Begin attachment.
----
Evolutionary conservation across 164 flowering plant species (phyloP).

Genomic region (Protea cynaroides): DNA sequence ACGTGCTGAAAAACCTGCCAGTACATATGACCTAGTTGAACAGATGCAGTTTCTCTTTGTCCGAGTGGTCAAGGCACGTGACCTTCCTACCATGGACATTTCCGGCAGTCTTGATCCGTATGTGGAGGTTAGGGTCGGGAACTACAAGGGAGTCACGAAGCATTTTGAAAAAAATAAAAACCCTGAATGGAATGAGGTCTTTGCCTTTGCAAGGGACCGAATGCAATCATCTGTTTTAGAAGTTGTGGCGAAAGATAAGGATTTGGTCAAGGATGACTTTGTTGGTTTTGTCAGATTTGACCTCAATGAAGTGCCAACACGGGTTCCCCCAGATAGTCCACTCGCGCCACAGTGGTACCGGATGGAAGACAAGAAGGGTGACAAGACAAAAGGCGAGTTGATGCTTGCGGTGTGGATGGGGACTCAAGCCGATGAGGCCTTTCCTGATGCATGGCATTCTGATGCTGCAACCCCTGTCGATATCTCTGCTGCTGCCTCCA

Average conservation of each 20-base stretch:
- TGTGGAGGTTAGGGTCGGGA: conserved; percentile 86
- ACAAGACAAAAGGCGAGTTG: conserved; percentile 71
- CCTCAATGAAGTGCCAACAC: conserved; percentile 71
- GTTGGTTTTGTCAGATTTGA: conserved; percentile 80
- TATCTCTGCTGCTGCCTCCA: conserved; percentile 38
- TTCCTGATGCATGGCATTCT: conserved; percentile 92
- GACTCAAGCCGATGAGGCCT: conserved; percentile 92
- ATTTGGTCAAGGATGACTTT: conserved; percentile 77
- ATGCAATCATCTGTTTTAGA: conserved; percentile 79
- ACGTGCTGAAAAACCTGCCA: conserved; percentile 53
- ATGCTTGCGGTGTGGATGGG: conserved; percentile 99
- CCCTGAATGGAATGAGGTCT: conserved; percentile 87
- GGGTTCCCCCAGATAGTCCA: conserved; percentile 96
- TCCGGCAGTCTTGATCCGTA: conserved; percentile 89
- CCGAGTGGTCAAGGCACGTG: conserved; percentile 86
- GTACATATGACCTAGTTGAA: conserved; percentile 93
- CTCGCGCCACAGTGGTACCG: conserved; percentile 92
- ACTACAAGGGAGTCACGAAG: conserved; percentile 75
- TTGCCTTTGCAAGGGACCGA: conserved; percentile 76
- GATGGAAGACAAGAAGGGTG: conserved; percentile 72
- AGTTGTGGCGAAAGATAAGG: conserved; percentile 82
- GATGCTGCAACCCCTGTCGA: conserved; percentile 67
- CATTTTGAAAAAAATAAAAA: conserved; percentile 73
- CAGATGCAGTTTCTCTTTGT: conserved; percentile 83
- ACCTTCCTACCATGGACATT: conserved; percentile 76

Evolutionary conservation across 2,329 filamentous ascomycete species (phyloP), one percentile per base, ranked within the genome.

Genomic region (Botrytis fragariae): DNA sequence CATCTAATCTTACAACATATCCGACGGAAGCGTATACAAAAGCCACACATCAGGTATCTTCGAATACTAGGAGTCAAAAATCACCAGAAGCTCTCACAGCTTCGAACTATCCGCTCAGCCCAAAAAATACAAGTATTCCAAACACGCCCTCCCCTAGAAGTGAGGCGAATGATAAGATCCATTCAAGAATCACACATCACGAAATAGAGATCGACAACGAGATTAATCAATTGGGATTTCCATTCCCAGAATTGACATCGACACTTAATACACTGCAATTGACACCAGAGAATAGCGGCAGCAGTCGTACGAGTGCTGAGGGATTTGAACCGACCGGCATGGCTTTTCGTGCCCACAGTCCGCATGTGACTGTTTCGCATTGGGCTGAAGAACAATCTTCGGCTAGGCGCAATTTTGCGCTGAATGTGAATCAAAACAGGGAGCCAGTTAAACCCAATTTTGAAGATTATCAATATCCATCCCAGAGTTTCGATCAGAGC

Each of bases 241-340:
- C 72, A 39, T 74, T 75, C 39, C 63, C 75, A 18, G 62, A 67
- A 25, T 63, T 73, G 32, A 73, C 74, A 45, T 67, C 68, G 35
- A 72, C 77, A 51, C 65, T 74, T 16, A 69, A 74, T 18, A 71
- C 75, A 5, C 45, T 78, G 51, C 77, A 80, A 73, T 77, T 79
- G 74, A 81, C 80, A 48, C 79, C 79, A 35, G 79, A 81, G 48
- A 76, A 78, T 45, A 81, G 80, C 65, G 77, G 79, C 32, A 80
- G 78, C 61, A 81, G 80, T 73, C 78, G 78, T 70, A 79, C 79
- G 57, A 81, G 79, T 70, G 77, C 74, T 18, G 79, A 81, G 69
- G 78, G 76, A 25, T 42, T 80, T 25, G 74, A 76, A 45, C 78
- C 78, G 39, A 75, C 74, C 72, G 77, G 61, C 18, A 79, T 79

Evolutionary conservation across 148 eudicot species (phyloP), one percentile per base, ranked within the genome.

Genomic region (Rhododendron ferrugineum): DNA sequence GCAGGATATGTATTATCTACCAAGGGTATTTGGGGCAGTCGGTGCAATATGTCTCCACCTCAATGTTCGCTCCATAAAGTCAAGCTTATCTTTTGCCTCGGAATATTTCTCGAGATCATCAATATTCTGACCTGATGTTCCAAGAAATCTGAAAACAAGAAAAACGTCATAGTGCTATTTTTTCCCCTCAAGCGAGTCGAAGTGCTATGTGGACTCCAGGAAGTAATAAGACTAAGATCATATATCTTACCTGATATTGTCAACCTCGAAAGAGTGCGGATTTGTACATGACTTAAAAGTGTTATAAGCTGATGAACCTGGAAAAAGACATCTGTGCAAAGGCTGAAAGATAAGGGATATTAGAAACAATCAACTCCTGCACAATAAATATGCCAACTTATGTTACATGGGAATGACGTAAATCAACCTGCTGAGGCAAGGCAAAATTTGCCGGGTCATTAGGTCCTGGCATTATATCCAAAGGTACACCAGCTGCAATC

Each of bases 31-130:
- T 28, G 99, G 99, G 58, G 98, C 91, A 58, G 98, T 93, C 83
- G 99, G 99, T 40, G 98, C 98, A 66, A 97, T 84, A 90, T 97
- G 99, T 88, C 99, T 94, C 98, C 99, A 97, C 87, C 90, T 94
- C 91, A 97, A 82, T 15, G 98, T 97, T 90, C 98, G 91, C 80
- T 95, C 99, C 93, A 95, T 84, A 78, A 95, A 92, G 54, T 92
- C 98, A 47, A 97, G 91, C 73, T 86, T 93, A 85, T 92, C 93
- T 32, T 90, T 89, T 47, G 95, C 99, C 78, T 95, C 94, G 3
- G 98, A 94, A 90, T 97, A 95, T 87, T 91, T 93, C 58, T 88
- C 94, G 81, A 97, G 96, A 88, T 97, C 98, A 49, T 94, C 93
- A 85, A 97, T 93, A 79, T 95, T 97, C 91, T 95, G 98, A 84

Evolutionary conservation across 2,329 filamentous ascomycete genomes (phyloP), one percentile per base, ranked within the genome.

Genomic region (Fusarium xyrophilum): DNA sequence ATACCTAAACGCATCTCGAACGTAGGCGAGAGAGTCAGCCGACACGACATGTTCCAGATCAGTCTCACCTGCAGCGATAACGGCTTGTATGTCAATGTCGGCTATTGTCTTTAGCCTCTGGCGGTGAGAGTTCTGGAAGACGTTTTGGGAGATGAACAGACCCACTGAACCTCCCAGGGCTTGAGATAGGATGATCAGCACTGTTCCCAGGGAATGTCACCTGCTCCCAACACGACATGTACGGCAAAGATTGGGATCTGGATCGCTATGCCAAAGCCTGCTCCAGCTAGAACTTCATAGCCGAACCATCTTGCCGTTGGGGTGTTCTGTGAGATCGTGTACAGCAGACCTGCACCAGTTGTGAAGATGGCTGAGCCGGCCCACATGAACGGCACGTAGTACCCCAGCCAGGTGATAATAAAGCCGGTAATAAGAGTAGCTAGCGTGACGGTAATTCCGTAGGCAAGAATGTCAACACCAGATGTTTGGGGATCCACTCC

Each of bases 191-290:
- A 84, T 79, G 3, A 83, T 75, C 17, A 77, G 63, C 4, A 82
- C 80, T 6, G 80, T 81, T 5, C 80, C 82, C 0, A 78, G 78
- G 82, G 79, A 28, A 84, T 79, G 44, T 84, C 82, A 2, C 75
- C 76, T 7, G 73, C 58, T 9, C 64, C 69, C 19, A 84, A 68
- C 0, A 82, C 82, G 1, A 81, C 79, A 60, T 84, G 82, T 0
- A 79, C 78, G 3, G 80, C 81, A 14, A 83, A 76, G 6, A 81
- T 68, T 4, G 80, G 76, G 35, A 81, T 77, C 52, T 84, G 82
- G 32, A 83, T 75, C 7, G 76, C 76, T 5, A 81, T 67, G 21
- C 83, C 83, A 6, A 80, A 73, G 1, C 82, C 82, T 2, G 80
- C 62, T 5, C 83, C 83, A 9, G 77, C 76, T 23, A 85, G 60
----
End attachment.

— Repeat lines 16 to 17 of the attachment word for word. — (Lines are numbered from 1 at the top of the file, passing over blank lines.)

- GGGTTCCCCCAGATAGTCCA: conserved; percentile 96
- TCCGGCAGTCTTGATCCGTA: conserved; percentile 89